The girl managed to hide behind the refrigerator with her brother and witnessed the war crimes first-hand.

“They beat her two sisters, then shot them in the head,” he said. After this her brother was enraged and ran at the soldiers while shouting at them, so they shot him dead.

“She continued hiding after the soldiers left and stayed with her sisters because they were bleeding, but still alive. She was too afraid to call for help because she feared the soldiers would come back and kill her as well. She stayed for three days, with no water and no food. Eventually one of the American snipers saw her and took her to the hospital,” he added before reminding me again that he had all of her testimony documented on film.

He briefly told me of another story he documented of a mother who was in her home during the siege. “On the fifth day of the siege her home was bombed, and the roof fell on her son, cutting his legs off,” he says while using his hands to make cutting motions on his legs, “For hours she couldn’t go outside because they announced that anyone going in the street would be shot. So all she could do was wrap his legs and watch him die before her eyes.”

He pauses for a few deep breaths, then continues, “All I can say is that Fallujah is like it was struck by a tsunami. There weren’t many families in there after the siege, but they had absolutely nothing. The suffering was beyond what you can imagine. When the Americans finally let us in people were fighting just for a blanket.”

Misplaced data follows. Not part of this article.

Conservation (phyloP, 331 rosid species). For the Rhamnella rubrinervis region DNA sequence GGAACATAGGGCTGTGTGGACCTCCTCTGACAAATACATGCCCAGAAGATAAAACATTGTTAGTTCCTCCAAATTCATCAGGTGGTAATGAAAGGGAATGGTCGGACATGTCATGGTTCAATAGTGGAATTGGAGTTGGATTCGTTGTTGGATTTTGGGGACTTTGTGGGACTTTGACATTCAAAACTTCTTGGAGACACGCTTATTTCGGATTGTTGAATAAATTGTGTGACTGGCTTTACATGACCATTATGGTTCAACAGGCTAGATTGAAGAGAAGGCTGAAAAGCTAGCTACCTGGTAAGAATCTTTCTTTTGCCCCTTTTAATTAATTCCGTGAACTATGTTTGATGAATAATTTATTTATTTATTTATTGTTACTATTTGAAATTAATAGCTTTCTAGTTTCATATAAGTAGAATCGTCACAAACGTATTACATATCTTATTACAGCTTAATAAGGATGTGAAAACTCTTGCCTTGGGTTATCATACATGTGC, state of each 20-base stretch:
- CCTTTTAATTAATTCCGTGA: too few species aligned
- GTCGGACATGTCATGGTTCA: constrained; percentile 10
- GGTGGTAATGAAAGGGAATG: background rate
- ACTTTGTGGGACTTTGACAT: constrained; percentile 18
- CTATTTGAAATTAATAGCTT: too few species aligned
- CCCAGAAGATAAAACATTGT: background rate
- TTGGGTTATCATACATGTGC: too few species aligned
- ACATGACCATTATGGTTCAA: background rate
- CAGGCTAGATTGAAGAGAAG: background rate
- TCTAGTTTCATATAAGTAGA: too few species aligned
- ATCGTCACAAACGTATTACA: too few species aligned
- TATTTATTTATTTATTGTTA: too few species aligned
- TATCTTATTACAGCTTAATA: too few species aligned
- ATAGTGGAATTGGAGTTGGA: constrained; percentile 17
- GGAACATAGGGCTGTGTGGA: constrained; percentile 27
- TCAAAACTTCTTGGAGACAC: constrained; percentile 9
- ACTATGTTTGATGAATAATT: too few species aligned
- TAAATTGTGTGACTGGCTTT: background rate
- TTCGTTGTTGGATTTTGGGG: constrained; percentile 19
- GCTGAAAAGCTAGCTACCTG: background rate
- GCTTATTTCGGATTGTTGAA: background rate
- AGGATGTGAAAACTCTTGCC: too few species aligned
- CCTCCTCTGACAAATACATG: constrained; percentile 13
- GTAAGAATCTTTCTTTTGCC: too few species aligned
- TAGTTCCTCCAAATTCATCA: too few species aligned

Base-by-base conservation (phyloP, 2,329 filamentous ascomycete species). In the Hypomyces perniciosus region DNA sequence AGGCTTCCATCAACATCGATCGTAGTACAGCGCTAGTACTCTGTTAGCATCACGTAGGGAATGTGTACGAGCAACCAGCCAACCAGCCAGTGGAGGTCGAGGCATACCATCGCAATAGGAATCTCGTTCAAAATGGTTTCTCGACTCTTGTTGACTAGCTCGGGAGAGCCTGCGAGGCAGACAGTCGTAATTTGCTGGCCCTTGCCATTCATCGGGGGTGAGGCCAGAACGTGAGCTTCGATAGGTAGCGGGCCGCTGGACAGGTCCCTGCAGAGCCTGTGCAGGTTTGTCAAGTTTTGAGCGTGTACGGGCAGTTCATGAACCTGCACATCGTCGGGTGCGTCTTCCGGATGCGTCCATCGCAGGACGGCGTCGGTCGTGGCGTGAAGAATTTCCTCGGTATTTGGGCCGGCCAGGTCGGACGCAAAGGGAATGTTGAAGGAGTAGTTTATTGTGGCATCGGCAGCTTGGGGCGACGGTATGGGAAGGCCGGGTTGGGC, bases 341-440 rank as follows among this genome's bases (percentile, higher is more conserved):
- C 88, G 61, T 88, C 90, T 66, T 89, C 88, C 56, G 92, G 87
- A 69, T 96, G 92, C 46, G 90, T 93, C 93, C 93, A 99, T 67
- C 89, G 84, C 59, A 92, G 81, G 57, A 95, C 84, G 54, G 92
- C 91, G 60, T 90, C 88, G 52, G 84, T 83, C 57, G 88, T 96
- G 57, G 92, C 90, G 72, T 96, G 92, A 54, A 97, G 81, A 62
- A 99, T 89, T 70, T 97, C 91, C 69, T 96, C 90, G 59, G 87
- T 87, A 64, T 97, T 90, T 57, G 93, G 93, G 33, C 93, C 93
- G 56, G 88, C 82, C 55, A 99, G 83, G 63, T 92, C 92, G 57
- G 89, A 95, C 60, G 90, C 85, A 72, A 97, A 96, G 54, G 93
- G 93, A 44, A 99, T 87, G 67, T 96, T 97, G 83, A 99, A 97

“One of my colleagues, Dr. Saleh Alsawi, he was speaking so angrily about them. He was in the main hospital when they raided it at the beginning of the seige. They entered the theater room when they were working on a patient…he was there because he’s an anesthesiologist. They entered with their boots on, beat the doctors and took them out, leaving the patient on the table to die.”

This story has already been reported in the Arab media.

The doctor tells me of the bombing of the Hay Nazal clinic during the first week of the siege.

“This contained all the foreign aid and medical instruments we had. All the US military commanders knew this, because we told them about it so they wouldn’t bomb it. But this was one of the clinics bombed, and in the first week of the siege they bombed it two times.”

He then adds, “Of course they targeted all our ambulances and doctors. Everyone knows this.”